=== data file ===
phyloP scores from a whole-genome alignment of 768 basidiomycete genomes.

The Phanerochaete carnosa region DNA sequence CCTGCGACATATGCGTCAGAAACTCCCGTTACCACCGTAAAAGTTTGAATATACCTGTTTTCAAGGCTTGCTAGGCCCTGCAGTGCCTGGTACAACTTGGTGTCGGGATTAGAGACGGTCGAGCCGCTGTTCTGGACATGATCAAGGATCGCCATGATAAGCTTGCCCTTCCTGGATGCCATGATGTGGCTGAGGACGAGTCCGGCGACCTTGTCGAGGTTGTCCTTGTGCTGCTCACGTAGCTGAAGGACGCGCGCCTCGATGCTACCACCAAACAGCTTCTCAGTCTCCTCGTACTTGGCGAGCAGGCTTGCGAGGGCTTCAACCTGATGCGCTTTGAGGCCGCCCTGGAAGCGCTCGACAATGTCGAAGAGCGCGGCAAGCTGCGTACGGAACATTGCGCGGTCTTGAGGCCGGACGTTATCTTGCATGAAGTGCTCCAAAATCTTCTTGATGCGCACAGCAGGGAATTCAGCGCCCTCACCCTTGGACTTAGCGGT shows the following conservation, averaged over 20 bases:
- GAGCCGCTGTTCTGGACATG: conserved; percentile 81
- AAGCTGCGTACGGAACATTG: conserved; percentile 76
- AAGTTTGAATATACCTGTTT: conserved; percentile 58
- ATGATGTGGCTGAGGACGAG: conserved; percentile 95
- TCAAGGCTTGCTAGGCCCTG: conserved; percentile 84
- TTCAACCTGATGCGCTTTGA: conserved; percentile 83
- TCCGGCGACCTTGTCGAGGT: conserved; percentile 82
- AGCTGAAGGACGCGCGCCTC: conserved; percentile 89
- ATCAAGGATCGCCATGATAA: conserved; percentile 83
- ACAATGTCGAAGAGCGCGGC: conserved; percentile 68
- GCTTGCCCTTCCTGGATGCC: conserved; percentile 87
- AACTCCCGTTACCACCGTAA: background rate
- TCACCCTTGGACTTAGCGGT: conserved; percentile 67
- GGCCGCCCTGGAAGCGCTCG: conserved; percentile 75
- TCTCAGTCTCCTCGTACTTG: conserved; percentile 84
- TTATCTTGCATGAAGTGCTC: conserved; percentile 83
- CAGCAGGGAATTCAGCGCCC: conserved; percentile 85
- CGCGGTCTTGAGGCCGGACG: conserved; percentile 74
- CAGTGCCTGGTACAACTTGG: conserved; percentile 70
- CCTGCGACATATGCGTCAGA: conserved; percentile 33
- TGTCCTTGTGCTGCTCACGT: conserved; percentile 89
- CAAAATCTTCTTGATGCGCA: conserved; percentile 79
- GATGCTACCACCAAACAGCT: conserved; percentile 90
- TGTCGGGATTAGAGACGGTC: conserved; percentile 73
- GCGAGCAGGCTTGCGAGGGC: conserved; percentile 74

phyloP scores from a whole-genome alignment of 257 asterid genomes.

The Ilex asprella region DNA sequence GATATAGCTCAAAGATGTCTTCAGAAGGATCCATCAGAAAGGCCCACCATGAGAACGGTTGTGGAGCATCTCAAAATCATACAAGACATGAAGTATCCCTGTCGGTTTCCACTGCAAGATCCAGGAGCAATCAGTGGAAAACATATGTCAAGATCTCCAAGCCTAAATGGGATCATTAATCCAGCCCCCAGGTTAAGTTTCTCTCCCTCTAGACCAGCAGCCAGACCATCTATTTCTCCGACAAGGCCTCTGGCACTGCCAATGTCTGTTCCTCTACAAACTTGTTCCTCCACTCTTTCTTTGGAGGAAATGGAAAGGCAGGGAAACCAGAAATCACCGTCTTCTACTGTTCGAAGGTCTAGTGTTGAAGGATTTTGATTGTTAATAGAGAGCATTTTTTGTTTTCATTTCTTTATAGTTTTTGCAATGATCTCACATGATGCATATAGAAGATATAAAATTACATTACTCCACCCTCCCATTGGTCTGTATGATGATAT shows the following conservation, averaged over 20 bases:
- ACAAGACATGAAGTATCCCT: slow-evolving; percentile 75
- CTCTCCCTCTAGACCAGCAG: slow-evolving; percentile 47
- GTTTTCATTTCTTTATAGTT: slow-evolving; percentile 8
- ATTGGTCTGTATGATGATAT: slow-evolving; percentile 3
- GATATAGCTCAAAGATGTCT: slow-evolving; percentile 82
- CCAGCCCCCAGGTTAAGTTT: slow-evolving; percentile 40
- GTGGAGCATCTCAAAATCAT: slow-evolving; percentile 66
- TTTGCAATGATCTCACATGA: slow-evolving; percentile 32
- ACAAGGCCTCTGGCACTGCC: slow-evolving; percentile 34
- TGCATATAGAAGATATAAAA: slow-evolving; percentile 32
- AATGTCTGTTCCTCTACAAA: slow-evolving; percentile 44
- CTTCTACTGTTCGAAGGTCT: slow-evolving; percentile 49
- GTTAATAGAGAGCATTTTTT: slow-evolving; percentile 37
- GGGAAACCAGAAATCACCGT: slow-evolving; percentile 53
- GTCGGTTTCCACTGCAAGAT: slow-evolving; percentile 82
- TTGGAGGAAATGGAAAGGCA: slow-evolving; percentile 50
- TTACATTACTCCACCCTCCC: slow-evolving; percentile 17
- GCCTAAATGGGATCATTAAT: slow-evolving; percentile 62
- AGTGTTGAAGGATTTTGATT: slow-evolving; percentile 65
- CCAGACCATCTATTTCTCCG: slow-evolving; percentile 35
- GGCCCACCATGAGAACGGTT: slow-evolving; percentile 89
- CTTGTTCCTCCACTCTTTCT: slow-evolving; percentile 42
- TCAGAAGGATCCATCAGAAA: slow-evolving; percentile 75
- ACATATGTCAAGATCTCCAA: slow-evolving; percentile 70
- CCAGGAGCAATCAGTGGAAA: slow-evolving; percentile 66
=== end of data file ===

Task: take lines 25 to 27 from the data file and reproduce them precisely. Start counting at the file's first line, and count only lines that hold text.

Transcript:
- GATGCTACCACCAAACAGCT: conserved; percentile 90
- TGTCGGGATTAGAGACGGTC: conserved; percentile 73
- GCGAGCAGGCTTGCGAGGGC: conserved; percentile 74